As far as un-doing the "CB mod" don't worry about it.  It's legal to OWN a rig that transmits on CB or other non-ham frequencies as long as you don't transmit on CB or other non-ham frequencies.   

I will be honest with you, there is a very good chance that your Superstar is pretty much useless for ham communications on 10m.  It seems like it's channelized which may make it hard to get on others' frequencies.  If it doesn't have a frequency counter make absolutely sure you are on an allowed SSB frequency before you call CQ Cheesy  If people keep telling you you're off frequency even though they sound on-frequency to you, junk it.

Quote
It may be better just to use a legal radio like the Icom 706 or something similar,

It's better in dozens of ways to use an actual ham radio instead of a "10m" radio that's actually manufactured specifically to be purchased by illegal CB and freeband ops.  That doesn't mean you can't use the latter in some cases if you're careful.  But it is worth recognizing that these CB/Export type rigs have a lot of deficiencies for PROPER ham use even if they're technically legal.  The thing about ham radio is that we have the freedom to use any old thing to transmit on the ham bands, but that comes with a responsibility to ensure that  we have good signals that stay within the ham bands and furthermore don't take up excessive bandwidth within the ham bands.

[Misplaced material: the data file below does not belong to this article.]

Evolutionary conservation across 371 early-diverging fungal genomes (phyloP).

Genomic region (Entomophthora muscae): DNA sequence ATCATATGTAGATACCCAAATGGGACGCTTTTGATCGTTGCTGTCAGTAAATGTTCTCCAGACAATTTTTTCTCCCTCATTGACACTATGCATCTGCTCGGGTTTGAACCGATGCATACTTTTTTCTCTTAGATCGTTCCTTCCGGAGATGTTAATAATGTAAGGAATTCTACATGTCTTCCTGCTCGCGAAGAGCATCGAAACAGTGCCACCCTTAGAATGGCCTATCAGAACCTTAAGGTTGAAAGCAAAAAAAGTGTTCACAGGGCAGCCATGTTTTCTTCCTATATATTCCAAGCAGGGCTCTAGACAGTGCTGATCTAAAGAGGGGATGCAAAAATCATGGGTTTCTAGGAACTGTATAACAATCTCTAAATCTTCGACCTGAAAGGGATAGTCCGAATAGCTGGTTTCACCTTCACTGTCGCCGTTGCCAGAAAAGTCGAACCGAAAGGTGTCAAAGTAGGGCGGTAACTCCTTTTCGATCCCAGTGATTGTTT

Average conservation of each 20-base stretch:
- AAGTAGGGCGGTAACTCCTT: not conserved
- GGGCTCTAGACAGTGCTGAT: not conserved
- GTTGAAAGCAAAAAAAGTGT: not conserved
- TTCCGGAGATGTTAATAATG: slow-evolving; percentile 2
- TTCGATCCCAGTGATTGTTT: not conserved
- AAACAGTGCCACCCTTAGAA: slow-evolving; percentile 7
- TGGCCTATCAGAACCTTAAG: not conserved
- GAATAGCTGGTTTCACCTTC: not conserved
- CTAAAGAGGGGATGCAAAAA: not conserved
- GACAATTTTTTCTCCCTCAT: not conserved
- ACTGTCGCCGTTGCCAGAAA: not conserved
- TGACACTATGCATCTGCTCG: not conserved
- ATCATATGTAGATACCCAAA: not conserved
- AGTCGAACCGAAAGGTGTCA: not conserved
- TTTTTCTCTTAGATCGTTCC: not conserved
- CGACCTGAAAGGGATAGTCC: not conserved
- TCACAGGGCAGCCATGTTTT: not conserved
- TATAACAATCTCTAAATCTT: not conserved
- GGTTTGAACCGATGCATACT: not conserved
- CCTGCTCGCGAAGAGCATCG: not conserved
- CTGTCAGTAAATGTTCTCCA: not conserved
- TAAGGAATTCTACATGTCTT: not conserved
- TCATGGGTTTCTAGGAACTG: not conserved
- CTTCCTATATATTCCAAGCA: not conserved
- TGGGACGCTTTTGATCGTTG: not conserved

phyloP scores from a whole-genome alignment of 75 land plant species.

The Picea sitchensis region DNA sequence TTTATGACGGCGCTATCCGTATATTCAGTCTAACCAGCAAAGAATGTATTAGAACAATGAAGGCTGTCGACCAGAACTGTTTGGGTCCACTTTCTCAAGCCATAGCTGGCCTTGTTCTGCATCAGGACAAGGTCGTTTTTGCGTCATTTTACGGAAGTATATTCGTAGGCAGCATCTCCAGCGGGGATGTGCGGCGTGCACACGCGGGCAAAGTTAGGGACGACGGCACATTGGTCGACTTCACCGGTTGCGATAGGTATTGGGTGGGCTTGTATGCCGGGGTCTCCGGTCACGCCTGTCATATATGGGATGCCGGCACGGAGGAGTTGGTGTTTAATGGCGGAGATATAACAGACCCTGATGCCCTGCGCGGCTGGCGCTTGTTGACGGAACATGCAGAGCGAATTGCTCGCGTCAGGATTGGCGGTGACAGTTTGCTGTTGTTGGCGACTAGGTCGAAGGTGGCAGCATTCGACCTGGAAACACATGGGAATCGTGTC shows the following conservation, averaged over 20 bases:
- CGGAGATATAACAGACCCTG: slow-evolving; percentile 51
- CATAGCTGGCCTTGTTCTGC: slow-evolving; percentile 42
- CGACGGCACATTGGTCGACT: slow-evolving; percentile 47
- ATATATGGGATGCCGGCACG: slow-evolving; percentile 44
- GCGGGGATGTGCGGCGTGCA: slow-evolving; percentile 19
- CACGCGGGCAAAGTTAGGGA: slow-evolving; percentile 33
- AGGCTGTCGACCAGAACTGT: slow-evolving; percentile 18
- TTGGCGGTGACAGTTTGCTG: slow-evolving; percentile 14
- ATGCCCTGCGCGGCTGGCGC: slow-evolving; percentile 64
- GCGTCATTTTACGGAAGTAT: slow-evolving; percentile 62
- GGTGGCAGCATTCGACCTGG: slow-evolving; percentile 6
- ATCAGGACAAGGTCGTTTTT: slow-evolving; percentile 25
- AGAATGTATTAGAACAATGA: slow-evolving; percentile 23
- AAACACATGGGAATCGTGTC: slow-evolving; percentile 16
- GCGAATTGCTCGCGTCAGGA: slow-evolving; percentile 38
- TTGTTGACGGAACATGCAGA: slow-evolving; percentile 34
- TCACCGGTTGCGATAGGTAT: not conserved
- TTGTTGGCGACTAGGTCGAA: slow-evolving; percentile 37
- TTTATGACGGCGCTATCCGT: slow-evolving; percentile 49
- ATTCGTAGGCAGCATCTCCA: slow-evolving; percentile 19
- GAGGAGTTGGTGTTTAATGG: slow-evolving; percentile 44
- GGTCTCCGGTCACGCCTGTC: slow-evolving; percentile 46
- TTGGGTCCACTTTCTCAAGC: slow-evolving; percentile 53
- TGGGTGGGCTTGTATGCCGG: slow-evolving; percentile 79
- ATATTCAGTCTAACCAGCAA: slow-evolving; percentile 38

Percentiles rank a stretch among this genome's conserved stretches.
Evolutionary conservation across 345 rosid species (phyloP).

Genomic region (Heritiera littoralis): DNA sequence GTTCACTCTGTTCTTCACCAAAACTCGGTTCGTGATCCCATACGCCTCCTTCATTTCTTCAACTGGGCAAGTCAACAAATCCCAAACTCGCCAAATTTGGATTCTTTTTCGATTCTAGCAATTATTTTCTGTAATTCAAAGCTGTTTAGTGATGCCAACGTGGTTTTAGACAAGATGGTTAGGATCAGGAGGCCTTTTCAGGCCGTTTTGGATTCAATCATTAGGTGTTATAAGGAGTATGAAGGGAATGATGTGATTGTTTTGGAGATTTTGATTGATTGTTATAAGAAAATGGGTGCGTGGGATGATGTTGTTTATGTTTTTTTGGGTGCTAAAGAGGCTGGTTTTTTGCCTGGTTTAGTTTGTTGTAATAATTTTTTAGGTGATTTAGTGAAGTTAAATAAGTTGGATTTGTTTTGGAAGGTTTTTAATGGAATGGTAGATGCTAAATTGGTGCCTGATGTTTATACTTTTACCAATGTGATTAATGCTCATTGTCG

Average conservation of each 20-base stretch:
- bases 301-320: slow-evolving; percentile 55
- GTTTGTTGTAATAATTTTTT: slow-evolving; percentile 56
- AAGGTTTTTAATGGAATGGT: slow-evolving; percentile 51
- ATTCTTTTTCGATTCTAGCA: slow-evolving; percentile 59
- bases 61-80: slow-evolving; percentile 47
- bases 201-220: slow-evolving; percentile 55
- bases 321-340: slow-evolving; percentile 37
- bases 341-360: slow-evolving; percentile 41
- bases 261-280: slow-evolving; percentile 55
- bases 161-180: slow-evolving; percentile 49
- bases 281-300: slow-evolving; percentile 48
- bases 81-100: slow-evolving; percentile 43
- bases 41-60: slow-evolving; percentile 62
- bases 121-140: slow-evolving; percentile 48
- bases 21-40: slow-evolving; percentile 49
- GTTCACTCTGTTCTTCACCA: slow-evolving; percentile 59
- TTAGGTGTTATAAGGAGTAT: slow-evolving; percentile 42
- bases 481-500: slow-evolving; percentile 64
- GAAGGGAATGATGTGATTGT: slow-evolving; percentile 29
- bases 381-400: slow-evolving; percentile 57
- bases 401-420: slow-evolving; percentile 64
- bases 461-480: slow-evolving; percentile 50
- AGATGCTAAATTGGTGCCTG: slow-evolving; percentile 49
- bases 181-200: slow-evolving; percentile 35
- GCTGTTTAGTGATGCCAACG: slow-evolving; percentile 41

That responsibility often means it's not worth putting some of these CB/Export rigs on the air, and certainly means it's not worth spending money on them but if it's all you've got and you're careful about making sure it's not annoying others with a bad signal, it's okay.  Again, do NOT under ANY CIRCUMSTANCES say the name of the radio... it will greatly bias the reports Cheesy   If people tell you it sounds bad without knowing what it is, toss it ASAP and find a better rig.
     I've heard quite a few Hams using the Uniden HR-2510 on 10 Meters.  It was originally designed for Ham use (it's almost a clone of the "legit" Radio Shack HTX-100), but because of an easy 11 Meter conversion, it wound up on the FCC's no no list.  It was even reviewed by QST in the 1980s!
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W7ETA
Member

Posts: 2528




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« Reply #4 on: January 18, 2012, 05:21:00 PM »

An easy way to set the mic gain is to chat with someone local to you.  As you chat you can turn up the gain to just past the point where your audio sounds good and then back it down to where it is good.

There are beacons on 10 meters.  You can look up what frequency they ate on, and use that as the basis to gauge what frequency you are on.

Have FUN on 10.  When it is open it is one of my favorite bands.

73
Bob